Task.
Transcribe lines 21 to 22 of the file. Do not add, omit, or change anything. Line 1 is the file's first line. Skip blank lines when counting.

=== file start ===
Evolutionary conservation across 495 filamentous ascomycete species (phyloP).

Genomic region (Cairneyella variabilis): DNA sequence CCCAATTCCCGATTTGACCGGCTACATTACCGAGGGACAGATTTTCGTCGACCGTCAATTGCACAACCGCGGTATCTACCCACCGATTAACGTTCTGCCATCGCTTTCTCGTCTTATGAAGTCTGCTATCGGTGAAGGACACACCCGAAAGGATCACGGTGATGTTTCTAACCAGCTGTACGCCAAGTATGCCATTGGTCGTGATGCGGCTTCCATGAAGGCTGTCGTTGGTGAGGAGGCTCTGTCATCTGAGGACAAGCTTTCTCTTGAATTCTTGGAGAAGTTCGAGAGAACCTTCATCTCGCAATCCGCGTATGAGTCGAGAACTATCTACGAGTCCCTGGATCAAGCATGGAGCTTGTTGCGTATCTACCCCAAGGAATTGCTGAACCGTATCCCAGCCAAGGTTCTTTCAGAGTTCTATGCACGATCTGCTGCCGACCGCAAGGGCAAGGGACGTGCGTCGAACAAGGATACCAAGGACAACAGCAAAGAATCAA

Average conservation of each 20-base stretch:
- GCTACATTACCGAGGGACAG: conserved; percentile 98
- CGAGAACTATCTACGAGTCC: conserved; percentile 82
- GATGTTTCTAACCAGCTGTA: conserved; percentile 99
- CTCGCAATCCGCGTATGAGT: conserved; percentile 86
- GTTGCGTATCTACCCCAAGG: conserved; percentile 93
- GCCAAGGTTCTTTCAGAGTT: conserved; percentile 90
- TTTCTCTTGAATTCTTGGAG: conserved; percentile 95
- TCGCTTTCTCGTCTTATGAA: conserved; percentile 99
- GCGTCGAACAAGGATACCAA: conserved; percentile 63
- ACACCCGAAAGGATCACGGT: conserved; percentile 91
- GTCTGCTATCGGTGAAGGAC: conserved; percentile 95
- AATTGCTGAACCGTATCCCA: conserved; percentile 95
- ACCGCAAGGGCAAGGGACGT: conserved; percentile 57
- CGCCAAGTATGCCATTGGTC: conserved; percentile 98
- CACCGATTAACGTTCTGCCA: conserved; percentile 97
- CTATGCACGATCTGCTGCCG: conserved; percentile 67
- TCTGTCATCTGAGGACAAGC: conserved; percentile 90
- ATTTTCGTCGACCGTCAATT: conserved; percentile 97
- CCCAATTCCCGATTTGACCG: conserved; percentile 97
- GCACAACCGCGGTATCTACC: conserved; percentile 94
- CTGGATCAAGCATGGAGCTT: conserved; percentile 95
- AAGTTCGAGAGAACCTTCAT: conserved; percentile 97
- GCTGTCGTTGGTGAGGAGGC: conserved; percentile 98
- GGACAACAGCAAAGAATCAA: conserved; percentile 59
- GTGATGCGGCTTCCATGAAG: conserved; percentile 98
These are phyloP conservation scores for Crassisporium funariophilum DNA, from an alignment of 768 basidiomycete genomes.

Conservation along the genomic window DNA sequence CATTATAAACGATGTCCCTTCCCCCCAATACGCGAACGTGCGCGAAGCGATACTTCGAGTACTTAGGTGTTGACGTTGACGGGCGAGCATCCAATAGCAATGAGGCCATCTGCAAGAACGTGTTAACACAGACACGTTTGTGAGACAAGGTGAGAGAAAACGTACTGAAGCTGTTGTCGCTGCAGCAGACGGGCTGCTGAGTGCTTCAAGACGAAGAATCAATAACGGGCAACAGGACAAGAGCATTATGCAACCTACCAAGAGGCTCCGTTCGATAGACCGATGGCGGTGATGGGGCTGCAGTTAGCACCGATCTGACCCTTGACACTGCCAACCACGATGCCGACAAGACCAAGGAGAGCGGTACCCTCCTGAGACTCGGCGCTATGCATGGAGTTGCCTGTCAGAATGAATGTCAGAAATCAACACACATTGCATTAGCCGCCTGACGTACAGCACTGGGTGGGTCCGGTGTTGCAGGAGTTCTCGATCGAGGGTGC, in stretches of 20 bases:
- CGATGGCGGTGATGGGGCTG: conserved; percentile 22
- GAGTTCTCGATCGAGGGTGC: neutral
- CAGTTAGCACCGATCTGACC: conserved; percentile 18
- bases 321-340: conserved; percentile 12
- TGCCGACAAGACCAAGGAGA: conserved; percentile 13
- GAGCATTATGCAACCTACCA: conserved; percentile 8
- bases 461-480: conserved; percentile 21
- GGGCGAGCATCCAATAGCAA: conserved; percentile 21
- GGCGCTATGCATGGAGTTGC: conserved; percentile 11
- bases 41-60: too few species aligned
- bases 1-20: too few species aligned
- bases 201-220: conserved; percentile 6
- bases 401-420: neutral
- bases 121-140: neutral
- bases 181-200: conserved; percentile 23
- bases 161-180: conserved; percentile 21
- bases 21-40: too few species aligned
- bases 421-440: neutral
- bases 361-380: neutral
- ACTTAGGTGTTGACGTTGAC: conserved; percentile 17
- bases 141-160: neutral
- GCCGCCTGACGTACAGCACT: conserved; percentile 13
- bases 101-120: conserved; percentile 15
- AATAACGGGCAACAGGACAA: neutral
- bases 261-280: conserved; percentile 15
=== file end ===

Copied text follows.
- ATTTTCGTCGACCGTCAATT: conserved; percentile 97
- CCCAATTCCCGATTTGACCG: conserved; percentile 97